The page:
Frankenburger dice game
The Frankenburg dice game in 1625 was the prelude to the Upper Austrian Peasants' War and took place against the historical background of the Counter Reformation . The setting was Haushamerfeld in Pfaffing , which at the time belonged to the County of Frankenburg. The term " dice game " is not contemporary, however, but only came up in the 19th century. The dice in the local coat of arms symbolize this process.
In 1620, at the beginning of the Thirty Years' War , Upper Austria was pledged by the Habsburgs to the Bavarian Duke Maximilian I for lack of financial resources for the war chest . In the period that followed, Maximilian sent not only numerous tax officials but also Catholic clergymen to Upper Austria, who were supposed to enforce the Counter Reformation there in accordance with the legal principle of Cuius regio, eius religio . When a Catholic priest was to be installed in the Protestant parish of Frankenburg in May 1625 , an armed uprising broke out. The pastor was chased away and the county keeper was besieged in Schloss Frankenburg . After being promised mercy, the insurgents gave up the siege.
The Bavarian governor in the land of the Enns , Adam Graf von Herberstorff , also promised mercy when he summoned all male residents of the county to Haushamerfeld , between Frankenburg and Vöcklamarkt , on May 15, to hold court over the rebels . A total of around 5,000 men were rounded up there, among them the 36 alleged ringleaders of the Franconian uprising. These were shielded by Bavarian soldiers and Herberstorff informed them that they were sentenced to death . Herberstorff, however, had half of them " pardoned ", for which he let the 36 victims die in pairs for their lives. 16 losers in the dice game that followed were hanged , and two other losers were pardoned. An assistant dyer was later caught and also hanged, so that a total of 17 men were judged.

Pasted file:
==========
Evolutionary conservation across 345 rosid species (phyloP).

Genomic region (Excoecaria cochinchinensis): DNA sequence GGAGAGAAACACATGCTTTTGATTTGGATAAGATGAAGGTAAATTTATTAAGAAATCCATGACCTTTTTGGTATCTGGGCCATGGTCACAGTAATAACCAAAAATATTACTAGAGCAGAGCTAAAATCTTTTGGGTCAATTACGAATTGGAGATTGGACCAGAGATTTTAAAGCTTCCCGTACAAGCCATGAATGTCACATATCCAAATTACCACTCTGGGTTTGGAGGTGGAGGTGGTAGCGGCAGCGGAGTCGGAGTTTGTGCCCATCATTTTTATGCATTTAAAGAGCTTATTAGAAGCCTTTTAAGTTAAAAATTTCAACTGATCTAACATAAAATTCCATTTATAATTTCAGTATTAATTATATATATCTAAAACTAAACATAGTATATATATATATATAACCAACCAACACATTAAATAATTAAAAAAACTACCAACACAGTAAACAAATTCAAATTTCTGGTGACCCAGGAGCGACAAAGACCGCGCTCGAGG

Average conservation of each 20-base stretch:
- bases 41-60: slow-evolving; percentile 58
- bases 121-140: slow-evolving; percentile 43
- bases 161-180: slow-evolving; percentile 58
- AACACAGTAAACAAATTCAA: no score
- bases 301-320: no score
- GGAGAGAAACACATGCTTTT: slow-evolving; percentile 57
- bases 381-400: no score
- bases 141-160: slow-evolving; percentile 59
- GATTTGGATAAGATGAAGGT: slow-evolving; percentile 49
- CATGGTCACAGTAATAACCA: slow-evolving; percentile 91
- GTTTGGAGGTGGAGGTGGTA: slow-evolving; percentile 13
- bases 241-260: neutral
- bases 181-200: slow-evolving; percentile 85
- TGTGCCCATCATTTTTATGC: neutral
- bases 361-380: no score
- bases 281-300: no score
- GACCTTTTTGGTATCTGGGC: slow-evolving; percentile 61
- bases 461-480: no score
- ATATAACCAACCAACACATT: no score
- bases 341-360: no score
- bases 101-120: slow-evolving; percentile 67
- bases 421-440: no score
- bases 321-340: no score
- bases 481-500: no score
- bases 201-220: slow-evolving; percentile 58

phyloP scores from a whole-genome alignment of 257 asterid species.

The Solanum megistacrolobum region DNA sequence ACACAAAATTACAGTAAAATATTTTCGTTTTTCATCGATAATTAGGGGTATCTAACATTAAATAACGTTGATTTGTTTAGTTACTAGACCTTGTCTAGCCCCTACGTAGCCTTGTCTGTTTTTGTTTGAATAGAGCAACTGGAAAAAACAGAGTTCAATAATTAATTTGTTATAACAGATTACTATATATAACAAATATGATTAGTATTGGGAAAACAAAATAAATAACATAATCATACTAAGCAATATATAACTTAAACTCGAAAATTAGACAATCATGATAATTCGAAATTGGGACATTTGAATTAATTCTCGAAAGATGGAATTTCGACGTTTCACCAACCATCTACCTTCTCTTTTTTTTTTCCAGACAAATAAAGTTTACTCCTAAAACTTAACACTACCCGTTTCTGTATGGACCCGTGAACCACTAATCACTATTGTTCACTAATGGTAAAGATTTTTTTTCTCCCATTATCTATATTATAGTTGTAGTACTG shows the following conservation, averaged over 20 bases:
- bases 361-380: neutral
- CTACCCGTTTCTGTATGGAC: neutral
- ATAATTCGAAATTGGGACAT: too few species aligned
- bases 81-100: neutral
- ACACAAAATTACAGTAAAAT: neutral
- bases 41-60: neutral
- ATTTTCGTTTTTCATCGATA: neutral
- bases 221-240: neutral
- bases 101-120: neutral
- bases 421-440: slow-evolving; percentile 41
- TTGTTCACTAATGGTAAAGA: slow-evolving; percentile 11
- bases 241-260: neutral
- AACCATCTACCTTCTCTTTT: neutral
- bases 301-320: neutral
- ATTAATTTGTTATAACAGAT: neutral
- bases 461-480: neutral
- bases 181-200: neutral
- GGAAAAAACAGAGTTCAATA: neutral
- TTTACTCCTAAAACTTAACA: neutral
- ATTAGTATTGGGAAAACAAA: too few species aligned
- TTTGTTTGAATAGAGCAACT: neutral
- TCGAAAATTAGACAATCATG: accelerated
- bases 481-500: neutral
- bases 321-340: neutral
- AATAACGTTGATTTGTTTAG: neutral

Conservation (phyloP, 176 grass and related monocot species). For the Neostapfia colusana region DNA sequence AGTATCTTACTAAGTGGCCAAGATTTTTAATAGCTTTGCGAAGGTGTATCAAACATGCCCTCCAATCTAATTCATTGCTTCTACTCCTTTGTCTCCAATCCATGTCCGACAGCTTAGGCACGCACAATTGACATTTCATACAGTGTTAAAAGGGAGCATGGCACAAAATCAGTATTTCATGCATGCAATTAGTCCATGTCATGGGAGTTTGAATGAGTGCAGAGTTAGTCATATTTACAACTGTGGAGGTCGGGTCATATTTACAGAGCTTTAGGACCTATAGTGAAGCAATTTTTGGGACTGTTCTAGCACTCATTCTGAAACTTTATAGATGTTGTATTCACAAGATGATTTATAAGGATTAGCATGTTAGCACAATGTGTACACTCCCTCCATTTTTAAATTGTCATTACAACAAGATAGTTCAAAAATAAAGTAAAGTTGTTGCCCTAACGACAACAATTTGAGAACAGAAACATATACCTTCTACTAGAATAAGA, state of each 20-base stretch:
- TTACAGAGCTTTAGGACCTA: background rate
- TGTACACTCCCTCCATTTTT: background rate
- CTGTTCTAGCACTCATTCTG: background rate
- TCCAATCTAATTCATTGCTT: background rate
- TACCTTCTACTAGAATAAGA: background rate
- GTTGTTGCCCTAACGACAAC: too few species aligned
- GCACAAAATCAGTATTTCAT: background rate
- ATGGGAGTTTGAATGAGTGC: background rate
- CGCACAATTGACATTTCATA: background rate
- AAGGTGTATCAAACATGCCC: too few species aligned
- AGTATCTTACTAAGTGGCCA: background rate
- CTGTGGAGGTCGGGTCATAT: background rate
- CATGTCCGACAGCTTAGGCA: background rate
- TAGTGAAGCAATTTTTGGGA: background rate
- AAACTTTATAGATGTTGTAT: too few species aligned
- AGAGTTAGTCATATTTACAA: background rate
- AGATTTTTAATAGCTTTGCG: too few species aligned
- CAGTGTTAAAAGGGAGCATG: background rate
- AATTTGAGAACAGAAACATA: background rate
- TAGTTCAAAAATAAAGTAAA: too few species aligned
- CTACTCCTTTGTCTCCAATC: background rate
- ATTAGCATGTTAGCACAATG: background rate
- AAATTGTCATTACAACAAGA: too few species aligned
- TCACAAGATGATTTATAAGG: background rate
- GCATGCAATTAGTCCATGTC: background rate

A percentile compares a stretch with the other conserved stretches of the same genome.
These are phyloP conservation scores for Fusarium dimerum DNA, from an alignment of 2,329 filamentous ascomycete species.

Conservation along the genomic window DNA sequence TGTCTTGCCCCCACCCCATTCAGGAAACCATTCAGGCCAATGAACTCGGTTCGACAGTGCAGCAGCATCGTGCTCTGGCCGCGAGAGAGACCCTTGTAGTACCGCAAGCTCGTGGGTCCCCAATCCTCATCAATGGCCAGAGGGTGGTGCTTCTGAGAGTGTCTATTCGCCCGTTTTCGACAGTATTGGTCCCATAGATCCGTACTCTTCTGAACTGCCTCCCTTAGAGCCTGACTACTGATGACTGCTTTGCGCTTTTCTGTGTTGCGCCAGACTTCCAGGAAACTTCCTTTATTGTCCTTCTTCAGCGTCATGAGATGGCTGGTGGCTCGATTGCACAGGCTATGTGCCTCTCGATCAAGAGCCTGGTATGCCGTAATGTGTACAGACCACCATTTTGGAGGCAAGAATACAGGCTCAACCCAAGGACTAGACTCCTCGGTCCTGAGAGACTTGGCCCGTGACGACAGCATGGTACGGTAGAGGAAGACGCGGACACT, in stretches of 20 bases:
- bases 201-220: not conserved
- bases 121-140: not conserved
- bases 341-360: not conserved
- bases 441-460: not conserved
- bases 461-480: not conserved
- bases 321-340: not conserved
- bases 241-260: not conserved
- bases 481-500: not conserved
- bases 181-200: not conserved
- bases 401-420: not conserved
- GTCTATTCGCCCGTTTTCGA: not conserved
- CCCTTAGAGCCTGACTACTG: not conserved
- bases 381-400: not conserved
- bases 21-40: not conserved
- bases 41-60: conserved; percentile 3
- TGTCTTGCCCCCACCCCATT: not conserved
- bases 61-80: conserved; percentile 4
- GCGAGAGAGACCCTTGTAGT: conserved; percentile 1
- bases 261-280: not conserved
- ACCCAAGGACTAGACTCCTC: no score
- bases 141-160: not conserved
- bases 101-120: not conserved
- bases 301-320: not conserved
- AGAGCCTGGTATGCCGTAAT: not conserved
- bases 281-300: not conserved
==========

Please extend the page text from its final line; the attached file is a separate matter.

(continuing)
This drastic punitive action did not have the effect Herberstorff had hoped for, but rather triggered a carefully planned peasant uprising in Upper Austria that broke out in May 1626.
- Since 1925, this dramatic event has been re-enacted in a two-year cycle by over 400 amateur actors - including numerous descendants of those convicted at the time.
- On behalf of Joseph Goebbels , Eberhard Wolfgang Möller wrote the Franconian dice game, which premiered in the accompanying program of the 1936 Summer Olympics in 1936 . This Berlin “dice game” has nothing in common with the Frankenburger piece except for the historical background.
- Karl Itzinger : The blood court at Haushamerfeld. From the times of suffering and heroism in the country above the Enns . Roman, Leopold Stocker Verlag, Graz / Leipzig 1933. First published under the title Der Bauerntod . Home publishing house Stocker, Graz 1925.
- Georg Heilingsetzer : 1626. The Upper Austrian Peasants' War. Upper Austrian homeland sheets . Special publication 2001, Linz 2001.
- Hannes Leidinger : History of Memory. On the reception of the Upper Austrian Peasant War. In: Karl Vocelka, Rudolf Leeb, Andrea Scheichl (eds.): Renaissance and Reformation, Upper Austria. State exhibition 2010. Linz 2010, pp. 341–346.
- Franz Isidor Proschko: Forays into the area of the history and legend of the country above the Enns. In: Yearbook of the Upper Austrian Museum Association. Year 14, Linz 1854, pp. 1–10 (entire article pp. 1–116, PDF on ZOBODAT ).
- Siegfried Haider : The dark sides of our history. In: Yearbook of the Upper Austrian Museum Association. Year 160, Linz 2015, pp. 199–200 ( PDF on ZOBODAT ).
- Alfred Jungraithmayr : Frankenburger dice game. Documentary. 98 minutes. Germany 1988.
- The Frankenburger dice game (historical amateur theater)
- Entry on Frankenburger dice game in the Austria Forum (in the AEIOU Austria Lexicon )
- Entry on folk customs and folklore treasures: Frankenburger dice game in the Austria Forum (as a stamp illustration)
- The executioner and the bitter dice game Article in the “Wiener Zeitung” of June 21, 2012, supplement “Program Points”, p. 7. Accessed on June 26, 2012.